In July there was ministerial sign-off of a proposed to change the Renewables Obligation (RO) with respect to offshore wind power. Assuming that this proposal is enacted and the Atlantic Array gets the green light, I calculate will give a £169m (US$262m) windfall profit to the scheme in the first ten years of operation.

The numbers behind this are eye-watering.

The revenue from a wind farm is from selling the electricity produced to the grid. This is currently 4.7p per kwh. I will assume that this will remain constant for until 2025. This might be a heroic assumption given that under current policies Britain will be producing far less electricity than demanded, but it is beside the point of this posting. What is relevant is the subsidy from electricity bills. The RO currently gives renewables a subsidy of £41.38 per megawatt hour. This is the rate for onshore wind. However, to encourage offshore wind power, this currently attracts a factor of 2.0 times the standard rate. In 2009 this was planned to reduce to 1.5 times the standard rate from 2014*. The new proposals are to give a more gradual and delayed decrease to 1.9 in 2015/16 and 1.8 in 2016/17. I have assumed that this will continue until the 1.5 level is reached.

In Germany the average output from the wind farms is just 16.3%. However, Britain is somewhat more exposed, especially the Bristol Channel. It is reasonable to assume to that average output will be 25% of capacity. Then I have assumed that RWE will choose to build the maximum proposed capacity of 1390MW. The lower end is 1000MW.

Calculations over a 10 year period are

The difference will mean an extra £168,572,951 windfall for RWE.

There is however a potential flaw in my analysis. If the Renewables Obligation works like the solar panels for houses, then the rate is fixed at the time of application. In other words, a scheme coming on stream in 2015 would now attract 2.0 ROC, instead of 1.5 for every year for 10 years.

If my analysis is correct, the difference will mean an extra £684,633,697 windfall for RWE over a 10 year period. That is $1.07 bn dollars. This from (the largest) of a number of similar projects.

Stop the blighting of Lundy & North Devon by RWE’s Atlantic Array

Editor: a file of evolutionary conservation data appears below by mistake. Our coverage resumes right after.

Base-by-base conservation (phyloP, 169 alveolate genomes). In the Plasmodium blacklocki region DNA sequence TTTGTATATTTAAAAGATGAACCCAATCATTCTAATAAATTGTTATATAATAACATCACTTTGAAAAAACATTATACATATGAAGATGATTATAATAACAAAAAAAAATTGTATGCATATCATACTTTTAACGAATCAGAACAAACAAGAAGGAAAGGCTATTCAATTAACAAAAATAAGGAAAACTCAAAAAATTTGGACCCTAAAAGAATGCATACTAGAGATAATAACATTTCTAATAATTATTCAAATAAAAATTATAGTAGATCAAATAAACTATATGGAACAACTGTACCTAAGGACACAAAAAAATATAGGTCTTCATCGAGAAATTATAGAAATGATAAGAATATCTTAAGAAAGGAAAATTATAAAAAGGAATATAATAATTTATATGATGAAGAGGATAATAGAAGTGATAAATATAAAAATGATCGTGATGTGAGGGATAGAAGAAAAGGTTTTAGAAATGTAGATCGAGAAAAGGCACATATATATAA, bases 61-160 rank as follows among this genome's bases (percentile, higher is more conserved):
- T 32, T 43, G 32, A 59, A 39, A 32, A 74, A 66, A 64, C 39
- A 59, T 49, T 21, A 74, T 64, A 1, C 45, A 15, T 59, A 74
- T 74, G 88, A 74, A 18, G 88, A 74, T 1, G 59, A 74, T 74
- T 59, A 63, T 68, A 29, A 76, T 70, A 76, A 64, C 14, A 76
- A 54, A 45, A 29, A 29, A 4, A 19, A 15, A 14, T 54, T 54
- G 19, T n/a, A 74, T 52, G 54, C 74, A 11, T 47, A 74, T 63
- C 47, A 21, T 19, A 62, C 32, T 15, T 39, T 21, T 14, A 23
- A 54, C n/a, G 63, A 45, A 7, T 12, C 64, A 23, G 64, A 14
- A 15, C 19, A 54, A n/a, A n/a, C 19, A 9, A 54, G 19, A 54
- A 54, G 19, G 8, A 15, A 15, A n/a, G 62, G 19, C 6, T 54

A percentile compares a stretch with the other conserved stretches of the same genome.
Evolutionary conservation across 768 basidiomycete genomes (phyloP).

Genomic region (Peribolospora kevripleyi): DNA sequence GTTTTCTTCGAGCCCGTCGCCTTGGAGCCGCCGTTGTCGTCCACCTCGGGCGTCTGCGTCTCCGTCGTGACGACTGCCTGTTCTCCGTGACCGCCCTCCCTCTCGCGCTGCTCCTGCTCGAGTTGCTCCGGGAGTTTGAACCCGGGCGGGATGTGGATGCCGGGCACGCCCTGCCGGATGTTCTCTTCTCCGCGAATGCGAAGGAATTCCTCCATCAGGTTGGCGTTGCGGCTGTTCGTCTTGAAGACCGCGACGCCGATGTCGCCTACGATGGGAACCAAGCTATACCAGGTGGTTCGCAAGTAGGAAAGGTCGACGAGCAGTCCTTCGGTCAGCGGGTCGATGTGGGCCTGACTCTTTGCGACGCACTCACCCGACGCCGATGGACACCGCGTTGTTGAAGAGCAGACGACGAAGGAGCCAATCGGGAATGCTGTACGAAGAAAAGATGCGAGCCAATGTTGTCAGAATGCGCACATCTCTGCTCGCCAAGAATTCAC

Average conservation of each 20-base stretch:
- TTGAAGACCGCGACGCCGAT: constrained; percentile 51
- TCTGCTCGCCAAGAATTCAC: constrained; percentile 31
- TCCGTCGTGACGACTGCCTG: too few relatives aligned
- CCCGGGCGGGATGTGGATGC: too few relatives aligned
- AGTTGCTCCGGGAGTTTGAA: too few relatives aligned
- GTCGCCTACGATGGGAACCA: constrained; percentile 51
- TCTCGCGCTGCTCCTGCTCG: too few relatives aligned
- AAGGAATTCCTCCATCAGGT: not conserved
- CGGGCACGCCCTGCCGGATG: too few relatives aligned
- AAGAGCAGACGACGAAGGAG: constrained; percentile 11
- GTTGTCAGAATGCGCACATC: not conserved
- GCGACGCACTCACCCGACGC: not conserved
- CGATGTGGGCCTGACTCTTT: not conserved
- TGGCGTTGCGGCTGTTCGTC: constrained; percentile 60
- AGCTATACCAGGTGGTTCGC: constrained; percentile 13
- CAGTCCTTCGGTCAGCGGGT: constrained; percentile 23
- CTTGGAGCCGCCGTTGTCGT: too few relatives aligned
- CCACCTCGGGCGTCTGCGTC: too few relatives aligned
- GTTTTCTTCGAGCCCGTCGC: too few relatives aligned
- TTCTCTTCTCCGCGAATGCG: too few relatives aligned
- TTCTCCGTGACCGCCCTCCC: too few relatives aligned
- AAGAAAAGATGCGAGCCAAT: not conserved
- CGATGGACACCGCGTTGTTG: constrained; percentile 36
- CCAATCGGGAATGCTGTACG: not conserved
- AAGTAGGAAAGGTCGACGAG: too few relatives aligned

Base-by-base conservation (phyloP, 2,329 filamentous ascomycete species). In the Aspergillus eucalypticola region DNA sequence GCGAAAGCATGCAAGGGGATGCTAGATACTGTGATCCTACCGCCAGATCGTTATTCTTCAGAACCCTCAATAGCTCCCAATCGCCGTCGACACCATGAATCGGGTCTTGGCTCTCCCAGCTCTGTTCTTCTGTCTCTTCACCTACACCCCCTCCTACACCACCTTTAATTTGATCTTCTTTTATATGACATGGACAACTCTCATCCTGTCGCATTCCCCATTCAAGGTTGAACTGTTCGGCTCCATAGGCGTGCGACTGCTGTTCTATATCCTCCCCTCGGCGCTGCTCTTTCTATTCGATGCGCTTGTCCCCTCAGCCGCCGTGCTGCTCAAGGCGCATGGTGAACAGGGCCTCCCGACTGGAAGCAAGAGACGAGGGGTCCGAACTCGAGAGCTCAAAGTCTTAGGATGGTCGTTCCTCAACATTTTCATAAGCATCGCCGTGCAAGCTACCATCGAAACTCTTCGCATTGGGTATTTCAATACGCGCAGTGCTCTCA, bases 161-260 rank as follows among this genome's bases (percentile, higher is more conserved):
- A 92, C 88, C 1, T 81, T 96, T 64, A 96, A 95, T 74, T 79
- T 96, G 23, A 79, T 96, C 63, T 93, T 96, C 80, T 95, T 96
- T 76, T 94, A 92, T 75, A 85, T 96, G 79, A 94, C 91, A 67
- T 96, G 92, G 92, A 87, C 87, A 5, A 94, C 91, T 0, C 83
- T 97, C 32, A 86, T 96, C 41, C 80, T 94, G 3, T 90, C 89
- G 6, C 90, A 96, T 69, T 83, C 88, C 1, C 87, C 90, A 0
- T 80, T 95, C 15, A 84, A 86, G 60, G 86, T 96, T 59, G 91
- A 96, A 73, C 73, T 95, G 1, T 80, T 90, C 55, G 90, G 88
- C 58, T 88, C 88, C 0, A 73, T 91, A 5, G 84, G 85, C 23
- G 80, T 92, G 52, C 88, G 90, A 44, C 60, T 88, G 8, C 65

Please act to help stop a major act of vandalism to the British Coastline. Visit the Slay the Array site by 31st of August to find out how to help.

I have just returned from a holiday in North Devon, including a day trip to Lundy Island. Here I learnt about a mega wind farm proposed for the Bristol Channel by energy giant RWE. This is an area of outstanding coastal beauty, attracting millions of tourists annually to the area.

Proposed are 188 to 278 turbines, of either 180 or 220 metres (590 or 722 feet) in height, located as near as 13km (8 miles) from Lundy and 14km (9 miles) from the North Devon Coast.

Compare this with the second highest point on Lundy. The small building in the photograph is Tibbetts, 128 metres (420 feet) above sea level.

Or compare in height to some London skyscrapers.

Tower 42 (formerly the Natwest Tower) is 183m

The Gherkin (30 St Mary’s Axe) is 180m

One Canada Square, Canary Wharf is 235m

In Manchester, the tallest building is the Beetham Tower at just 169m tall, whilst the older Blackpool Tower, that dominates the resort’s skyline, is a mere 158 metres.

Another comparison is to the Skegness wind farm. Here there are just 57 134 metre-high turbines located 5km from shore. It has blighted the outlook from the beach level at Skegness. This picture I took at Easter of this year, on a very grey day. Better pictures are available here. The pictures do not fully recreate the visual impact, as the eye is drawn to the turning blades – or in the case of Skegness the difference between those blades that were turning, and the large number which were not.